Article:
Times have changed since Hans G. Knoll founded the textile and furniture company Knoll in 1938, and since he and his wife, Florence, established the company’s manufacturing facility and headquarters in East Greenville, Pennsylvania in the early 1960s. Yet, the legendary designers’ commitment to creating classic modern furnishings is as relevant today as it was in the early years of the company. So when Knoll recently undertook a renovation of the East Greenville offices, its management opted to merge the ideals of its past with contemporary space planning concepts and its new products to help transition the workplace into the future.
“The impetus for the renovation was a new business project that will require the efforts of cross-functional teams of manufacturing, sales, dealers, marketing, IT, planning, and supply-chain personnel to do collaborative work over the course of the next couple of years,” says Lynn Utter, Knoll’s president and chief operating officer. “We thought, ‘How better to house the teams than to create spaces using our own products to support different modes of work?’” Relying on best practices in change management as well as findings from its own research on collaborative work styles, Utter worked with Karen Stone, Knoll’s director of design, and Watkins Architect to reshape 10,000 square feet of the facility and make it user-friendly for the teams who will use the spaces in the years ahead.
Shaping spaces to suit work styles
“The idea was to provide spaces for both focused and shared work,” says Stone. “The anchor is what we call ‘the workroom,’ a glass-enclosed multifunctional conference room with a variety of tackable and writable surfaces that enable the teams to strategize and multitask.” The centerpiece of this room is a long, white table from Knoll’s Best of NeoCon® 2010 award–winning Antenna Workspaces collection, which simplifies the flow from individual to collaborative work with interchangeable desk, table, screen, and storage elements.
Adjacent to the workroom is an expanse of visually interconnected areas that support both teamwork as well as the focused work of team leaders. Several white-topped Antenna tables—divided down the center by low, movable panels and flanked by comfortable Generation chairs—allow for interactive shared work. A smaller chestnut veneer Antenna table—surrounded by yellow MultiGeneration chairs intended for shorter-term seating—distinguishes a zone in this area for casual small-group meetings. Bookending these shared workspaces, individual stations with Antenna desks and overhead and vertical storage provide semi-enclosed areas for focused work.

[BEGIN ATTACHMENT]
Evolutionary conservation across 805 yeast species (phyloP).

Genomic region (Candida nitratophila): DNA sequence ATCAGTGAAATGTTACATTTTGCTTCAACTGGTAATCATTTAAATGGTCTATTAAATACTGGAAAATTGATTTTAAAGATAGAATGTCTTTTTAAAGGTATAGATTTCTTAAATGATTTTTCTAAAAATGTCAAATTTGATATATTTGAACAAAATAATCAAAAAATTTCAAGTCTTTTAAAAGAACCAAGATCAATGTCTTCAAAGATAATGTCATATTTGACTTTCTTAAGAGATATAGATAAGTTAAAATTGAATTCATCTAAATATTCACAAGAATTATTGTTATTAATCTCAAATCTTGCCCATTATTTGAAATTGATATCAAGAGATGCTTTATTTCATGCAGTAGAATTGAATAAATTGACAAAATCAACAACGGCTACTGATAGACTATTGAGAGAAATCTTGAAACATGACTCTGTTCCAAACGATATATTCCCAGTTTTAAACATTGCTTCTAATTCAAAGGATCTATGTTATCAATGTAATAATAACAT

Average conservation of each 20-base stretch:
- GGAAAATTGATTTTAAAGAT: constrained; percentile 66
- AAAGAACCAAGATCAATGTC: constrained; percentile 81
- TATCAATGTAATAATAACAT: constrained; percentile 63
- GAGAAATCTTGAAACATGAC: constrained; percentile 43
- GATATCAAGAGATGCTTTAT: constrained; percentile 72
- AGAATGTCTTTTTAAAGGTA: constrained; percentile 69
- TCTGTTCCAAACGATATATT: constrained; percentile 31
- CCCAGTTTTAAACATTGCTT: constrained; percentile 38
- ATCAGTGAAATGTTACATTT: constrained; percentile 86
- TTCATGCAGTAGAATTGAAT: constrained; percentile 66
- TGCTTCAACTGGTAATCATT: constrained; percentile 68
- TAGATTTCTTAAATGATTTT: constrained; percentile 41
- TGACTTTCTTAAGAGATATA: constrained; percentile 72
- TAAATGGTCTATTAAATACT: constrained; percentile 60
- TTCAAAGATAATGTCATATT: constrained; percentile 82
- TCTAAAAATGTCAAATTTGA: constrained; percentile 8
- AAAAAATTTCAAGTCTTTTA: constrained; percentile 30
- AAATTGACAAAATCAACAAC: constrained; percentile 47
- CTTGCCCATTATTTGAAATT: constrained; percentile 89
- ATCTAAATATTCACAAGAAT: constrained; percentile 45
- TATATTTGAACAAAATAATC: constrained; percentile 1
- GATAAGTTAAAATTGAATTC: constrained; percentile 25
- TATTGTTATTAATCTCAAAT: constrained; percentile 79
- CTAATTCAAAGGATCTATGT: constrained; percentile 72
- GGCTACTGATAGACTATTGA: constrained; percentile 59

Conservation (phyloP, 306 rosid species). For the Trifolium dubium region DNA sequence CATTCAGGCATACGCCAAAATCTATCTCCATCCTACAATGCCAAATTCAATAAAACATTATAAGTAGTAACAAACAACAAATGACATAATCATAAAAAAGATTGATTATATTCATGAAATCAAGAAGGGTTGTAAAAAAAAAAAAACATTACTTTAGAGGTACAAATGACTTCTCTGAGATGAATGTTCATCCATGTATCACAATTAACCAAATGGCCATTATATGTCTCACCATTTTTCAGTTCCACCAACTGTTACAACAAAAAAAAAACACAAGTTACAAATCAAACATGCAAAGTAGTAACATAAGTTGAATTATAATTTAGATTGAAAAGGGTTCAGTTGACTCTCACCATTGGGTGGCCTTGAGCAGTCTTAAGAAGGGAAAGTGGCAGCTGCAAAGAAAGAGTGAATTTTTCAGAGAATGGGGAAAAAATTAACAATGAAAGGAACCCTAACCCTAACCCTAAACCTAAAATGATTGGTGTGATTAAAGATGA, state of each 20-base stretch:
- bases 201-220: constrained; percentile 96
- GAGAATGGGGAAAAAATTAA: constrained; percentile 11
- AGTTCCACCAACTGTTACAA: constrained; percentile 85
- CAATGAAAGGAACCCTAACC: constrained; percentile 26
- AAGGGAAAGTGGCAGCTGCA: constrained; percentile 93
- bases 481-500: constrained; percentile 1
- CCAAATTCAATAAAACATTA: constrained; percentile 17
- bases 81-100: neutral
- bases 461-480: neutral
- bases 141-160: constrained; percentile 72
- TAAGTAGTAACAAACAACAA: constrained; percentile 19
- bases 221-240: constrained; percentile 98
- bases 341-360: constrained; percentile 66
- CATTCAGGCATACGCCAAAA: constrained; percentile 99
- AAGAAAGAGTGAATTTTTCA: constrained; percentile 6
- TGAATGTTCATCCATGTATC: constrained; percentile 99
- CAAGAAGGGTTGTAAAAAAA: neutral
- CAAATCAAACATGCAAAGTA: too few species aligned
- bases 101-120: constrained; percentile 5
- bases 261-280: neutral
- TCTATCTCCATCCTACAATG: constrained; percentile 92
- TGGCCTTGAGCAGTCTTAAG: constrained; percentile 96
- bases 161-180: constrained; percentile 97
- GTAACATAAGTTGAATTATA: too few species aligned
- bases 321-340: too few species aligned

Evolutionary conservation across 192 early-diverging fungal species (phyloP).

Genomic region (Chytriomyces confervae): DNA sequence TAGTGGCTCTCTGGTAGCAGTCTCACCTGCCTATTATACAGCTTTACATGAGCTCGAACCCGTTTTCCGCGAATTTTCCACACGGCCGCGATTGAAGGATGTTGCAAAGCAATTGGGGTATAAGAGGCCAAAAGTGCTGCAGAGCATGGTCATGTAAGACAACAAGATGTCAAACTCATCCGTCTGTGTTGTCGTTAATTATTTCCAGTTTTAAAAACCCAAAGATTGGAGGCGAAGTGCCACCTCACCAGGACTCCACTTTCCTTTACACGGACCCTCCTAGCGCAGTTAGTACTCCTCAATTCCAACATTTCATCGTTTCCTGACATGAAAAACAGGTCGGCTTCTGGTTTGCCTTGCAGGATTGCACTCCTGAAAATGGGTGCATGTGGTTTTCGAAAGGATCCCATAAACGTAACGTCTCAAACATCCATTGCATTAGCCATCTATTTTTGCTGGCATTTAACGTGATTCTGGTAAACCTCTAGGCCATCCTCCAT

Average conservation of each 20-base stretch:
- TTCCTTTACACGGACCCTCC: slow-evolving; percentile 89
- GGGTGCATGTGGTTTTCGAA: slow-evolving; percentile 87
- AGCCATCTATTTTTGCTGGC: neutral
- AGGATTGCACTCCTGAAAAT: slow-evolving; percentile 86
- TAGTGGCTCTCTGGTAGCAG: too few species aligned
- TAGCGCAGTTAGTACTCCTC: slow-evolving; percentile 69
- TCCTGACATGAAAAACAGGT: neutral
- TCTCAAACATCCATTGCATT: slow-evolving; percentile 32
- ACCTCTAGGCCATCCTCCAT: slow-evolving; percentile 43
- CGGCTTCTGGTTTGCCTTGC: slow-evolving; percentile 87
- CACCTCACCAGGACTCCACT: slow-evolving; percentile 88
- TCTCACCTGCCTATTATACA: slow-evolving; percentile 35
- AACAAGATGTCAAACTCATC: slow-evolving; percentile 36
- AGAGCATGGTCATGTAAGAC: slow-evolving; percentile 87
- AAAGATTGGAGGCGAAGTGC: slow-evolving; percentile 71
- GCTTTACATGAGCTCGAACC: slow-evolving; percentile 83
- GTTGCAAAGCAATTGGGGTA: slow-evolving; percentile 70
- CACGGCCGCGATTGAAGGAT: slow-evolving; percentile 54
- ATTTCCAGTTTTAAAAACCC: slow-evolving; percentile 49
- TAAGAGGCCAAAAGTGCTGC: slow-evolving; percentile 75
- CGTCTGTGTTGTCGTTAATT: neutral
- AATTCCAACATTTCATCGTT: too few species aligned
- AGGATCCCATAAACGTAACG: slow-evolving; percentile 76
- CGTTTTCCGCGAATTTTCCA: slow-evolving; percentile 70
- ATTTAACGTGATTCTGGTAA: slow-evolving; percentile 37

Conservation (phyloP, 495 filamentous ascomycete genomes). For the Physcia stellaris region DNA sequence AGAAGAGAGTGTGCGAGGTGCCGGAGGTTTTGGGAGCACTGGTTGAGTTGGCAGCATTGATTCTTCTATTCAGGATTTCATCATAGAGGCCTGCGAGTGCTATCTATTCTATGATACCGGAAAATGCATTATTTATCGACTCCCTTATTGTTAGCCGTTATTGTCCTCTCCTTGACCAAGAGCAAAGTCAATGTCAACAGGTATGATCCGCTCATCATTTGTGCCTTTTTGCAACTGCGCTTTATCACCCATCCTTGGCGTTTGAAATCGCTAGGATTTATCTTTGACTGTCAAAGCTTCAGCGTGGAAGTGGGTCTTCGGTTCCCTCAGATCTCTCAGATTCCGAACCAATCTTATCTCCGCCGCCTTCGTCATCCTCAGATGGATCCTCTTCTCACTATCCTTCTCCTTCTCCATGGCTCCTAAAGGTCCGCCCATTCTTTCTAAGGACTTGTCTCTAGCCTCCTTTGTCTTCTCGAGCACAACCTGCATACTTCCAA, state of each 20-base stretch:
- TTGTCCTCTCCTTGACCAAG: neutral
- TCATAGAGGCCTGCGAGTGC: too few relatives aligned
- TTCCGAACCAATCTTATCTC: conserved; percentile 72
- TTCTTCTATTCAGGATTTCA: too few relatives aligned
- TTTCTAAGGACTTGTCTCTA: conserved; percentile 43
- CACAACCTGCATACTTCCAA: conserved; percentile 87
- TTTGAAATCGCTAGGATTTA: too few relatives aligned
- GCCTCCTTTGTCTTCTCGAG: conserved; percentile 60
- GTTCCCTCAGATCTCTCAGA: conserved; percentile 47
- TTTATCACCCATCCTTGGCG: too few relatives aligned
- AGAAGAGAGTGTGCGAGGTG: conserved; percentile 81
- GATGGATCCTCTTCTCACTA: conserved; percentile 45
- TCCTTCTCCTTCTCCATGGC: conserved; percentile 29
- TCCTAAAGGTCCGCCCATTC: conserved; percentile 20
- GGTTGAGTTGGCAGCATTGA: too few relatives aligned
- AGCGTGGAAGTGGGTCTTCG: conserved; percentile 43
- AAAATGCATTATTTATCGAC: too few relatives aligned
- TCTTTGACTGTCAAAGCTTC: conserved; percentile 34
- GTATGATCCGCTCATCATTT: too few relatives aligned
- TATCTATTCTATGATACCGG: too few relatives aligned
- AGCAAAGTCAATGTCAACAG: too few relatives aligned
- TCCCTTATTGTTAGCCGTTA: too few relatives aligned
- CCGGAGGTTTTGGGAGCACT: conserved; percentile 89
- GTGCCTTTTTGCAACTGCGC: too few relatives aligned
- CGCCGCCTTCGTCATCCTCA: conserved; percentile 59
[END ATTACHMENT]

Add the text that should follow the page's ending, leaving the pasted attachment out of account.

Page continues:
Mixing new and old to reinforce the brand
Beyond the open work areas and on a mezzanine level above, a mix of Knoll’s classic and contemporary office furnishings supports multiple modes of work within glass-enclosed private offices, too. In Utter’s office, for instance, a pair of Saarinen chairs sits in front of Florence Knoll’s Calacatta marble table desk for intimate meetings, while two Florence Knoll lounge chairs in one corner enable more casual conversations in the same room. A playful red-and-white wallcovering, created for Knoll by New York–based design studio 2x4, brightens other private offices that lack daylight with shots of color. “The splashes of red gave us the opportunity to set the stage for the Knoll brand experience with one of Knoll’s signature colors,” says Stone.
Since the renovation was completed, the feedback from those using the space has been resoundingly positive, says Utter, who appreciates the effect her own renovated office has had on her day-to-day work. “I’m in a fishbowl 24/7 and I love it—I can see what’s going on, coworkers stop by more readily now, plus I can shift from focused to shared work within the same space,” she says. “Our ability to update our space to reflect modern work styles within the legacy of our building is what we stand for,” she says. “It lets us walk the talk.”
Key Design Highlights
- An open area accommodates different work needs: individual workstations, a casual meeting table, and a row of tables with movable privacy panels.
- A punchy red-and-white wallcovering offers visual appeal in windowless offices.
- The conference room, designed to be multifunctional, is outfitted with various tackable and writable surfaces.
Architect Watkins Architect
Where East Greenville, Pennsylvania
What 10,000 square feet on one floor
Cost/sf Withheld at client’s request